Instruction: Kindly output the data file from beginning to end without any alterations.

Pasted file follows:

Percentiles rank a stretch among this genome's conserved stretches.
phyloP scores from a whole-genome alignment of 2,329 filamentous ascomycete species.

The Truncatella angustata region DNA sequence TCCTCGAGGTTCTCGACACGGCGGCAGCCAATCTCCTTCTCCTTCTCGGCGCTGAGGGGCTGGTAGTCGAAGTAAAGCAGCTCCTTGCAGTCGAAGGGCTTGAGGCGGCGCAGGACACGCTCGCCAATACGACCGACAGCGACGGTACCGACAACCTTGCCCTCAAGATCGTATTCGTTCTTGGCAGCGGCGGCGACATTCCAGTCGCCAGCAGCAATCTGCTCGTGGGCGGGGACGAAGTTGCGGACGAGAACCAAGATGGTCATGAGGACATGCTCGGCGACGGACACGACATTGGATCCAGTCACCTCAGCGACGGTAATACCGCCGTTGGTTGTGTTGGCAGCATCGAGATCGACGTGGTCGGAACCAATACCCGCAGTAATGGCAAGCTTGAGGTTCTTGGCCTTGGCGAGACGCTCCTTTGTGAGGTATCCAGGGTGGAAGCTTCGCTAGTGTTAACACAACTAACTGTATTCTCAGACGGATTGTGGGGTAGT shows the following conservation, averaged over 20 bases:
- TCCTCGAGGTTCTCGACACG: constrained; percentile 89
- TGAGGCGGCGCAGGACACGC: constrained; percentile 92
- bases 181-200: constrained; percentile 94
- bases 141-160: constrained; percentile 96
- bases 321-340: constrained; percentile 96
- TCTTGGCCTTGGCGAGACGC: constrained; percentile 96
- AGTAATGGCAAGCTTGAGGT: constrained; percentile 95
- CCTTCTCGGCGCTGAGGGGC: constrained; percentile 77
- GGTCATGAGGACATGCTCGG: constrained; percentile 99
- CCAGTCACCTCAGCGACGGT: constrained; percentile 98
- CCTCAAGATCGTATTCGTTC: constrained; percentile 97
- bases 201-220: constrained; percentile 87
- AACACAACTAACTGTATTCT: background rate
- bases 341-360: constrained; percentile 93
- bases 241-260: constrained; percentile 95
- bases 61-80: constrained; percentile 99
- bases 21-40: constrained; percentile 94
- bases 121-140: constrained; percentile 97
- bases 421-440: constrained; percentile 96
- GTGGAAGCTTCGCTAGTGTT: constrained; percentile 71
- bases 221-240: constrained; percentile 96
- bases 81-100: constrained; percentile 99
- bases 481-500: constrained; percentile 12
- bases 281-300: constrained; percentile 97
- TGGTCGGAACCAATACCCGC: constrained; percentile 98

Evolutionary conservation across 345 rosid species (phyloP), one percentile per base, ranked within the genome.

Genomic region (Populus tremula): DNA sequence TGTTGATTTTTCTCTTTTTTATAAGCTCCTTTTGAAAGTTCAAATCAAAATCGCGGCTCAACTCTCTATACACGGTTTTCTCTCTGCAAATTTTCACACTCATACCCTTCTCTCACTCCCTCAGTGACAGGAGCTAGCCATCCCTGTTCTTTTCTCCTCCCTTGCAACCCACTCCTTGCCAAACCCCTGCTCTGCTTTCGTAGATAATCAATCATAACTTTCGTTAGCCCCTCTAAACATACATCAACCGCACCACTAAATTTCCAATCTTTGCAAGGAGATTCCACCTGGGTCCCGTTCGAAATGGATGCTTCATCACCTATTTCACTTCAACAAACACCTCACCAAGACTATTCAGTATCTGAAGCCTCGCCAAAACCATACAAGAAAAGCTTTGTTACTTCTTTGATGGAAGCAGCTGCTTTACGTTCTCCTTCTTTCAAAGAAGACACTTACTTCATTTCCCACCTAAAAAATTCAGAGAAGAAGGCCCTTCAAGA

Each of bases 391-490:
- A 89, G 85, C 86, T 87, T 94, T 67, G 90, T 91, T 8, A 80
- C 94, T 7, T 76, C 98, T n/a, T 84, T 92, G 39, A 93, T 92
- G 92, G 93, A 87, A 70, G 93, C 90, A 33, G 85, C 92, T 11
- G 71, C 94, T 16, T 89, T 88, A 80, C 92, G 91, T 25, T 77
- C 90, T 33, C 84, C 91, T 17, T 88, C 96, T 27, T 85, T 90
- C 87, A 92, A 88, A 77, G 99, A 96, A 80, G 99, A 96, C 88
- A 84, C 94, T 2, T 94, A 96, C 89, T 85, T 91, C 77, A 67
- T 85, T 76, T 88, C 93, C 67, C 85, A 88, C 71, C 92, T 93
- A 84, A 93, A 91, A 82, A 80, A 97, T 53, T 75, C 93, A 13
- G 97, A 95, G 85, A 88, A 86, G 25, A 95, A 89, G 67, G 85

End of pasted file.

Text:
Percentiles rank a stretch among this genome's conserved stretches.
phyloP scores from a whole-genome alignment of 2,329 filamentous ascomycete species.

The Truncatella angustata region DNA sequence TCCTCGAGGTTCTCGACACGGCGGCAGCCAATCTCCTTCTCCTTCTCGGCGCTGAGGGGCTGGTAGTCGAAGTAAAGCAGCTCCTTGCAGTCGAAGGGCTTGAGGCGGCGCAGGACACGCTCGCCAATACGACCGACAGCGACGGTACCGACAACCTTGCCCTCAAGATCGTATTCGTTCTTGGCAGCGGCGGCGACATTCCAGTCGCCAGCAGCAATCTGCTCGTGGGCGGGGACGAAGTTGCGGACGAGAACCAAGATGGTCATGAGGACATGCTCGGCGACGGACACGACATTGGATCCAGTCACCTCAGCGACGGTAATACCGCCGTTGGTTGTGTTGGCAGCATCGAGATCGACGTGGTCGGAACCAATACCCGCAGTAATGGCAAGCTTGAGGTTCTTGGCCTTGGCGAGACGCTCCTTTGTGAGGTATCCAGGGTGGAAGCTTCGCTAGTGTTAACACAACTAACTGTATTCTCAGACGGATTGTGGGGTAGT shows the following conservation, averaged over 20 bases:
- TCCTCGAGGTTCTCGACACG: constrained; percentile 89
- TGAGGCGGCGCAGGACACGC: constrained; percentile 92
- bases 181-200: constrained; percentile 94
- bases 141-160: constrained; percentile 96
- bases 321-340: constrained; percentile 96
- TCTTGGCCTTGGCGAGACGC: constrained; percentile 96
- AGTAATGGCAAGCTTGAGGT: constrained; percentile 95
- CCTTCTCGGCGCTGAGGGGC: constrained; percentile 77
- GGTCATGAGGACATGCTCGG: constrained; percentile 99
- CCAGTCACCTCAGCGACGGT: constrained; percentile 98
- CCTCAAGATCGTATTCGTTC: constrained; percentile 97
- bases 201-220: constrained; percentile 87
- AACACAACTAACTGTATTCT: background rate
- bases 341-360: constrained; percentile 93
- bases 241-260: constrained; percentile 95
- bases 61-80: constrained; percentile 99
- bases 21-40: constrained; percentile 94
- bases 121-140: constrained; percentile 97
- bases 421-440: constrained; percentile 96
- GTGGAAGCTTCGCTAGTGTT: constrained; percentile 71
- bases 221-240: constrained; percentile 96
- bases 81-100: constrained; percentile 99
- bases 481-500: constrained; percentile 12
- bases 281-300: constrained; percentile 97
- TGGTCGGAACCAATACCCGC: constrained; percentile 98

Evolutionary conservation across 345 rosid species (phyloP), one percentile per base, ranked within the genome.

Genomic region (Populus tremula): DNA sequence TGTTGATTTTTCTCTTTTTTATAAGCTCCTTTTGAAAGTTCAAATCAAAATCGCGGCTCAACTCTCTATACACGGTTTTCTCTCTGCAAATTTTCACACTCATACCCTTCTCTCACTCCCTCAGTGACAGGAGCTAGCCATCCCTGTTCTTTTCTCCTCCCTTGCAACCCACTCCTTGCCAAACCCCTGCTCTGCTTTCGTAGATAATCAATCATAACTTTCGTTAGCCCCTCTAAACATACATCAACCGCACCACTAAATTTCCAATCTTTGCAAGGAGATTCCACCTGGGTCCCGTTCGAAATGGATGCTTCATCACCTATTTCACTTCAACAAACACCTCACCAAGACTATTCAGTATCTGAAGCCTCGCCAAAACCATACAAGAAAAGCTTTGTTACTTCTTTGATGGAAGCAGCTGCTTTACGTTCTCCTTCTTTCAAAGAAGACACTTACTTCATTTCCCACCTAAAAAATTCAGAGAAGAAGGCCCTTCAAGA

Each of bases 391-490:
- A 89, G 85, C 86, T 87, T 94, T 67, G 90, T 91, T 8, A 80
- C 94, T 7, T 76, C 98, T n/a, T 84, T 92, G 39, A 93, T 92
- G 92, G 93, A 87, A 70, G 93, C 90, A 33, G 85, C 92, T 11
- G 71, C 94, T 16, T 89, T 88, A 80, C 92, G 91, T 25, T 77
- C 90, T 33, C 84, C 91, T 17, T 88, C 96, T 27, T 85, T 90
- C 87, A 92, A 88, A 77, G 99, A 96, A 80, G 99, A 96, C 88
- A 84, C 94, T 2, T 94, A 96, C 89, T 85, T 91, C 77, A 67
- T 85, T 76, T 88, C 93, C 67, C 85, A 88, C 71, C 92, T 93
- A 84, A 93, A 91, A 82, A 80, A 97, T 53, T 75, C 93, A 13
- G 97, A 95, G 85, A 88, A 86, G 25, A 95, A 89, G 67, G 85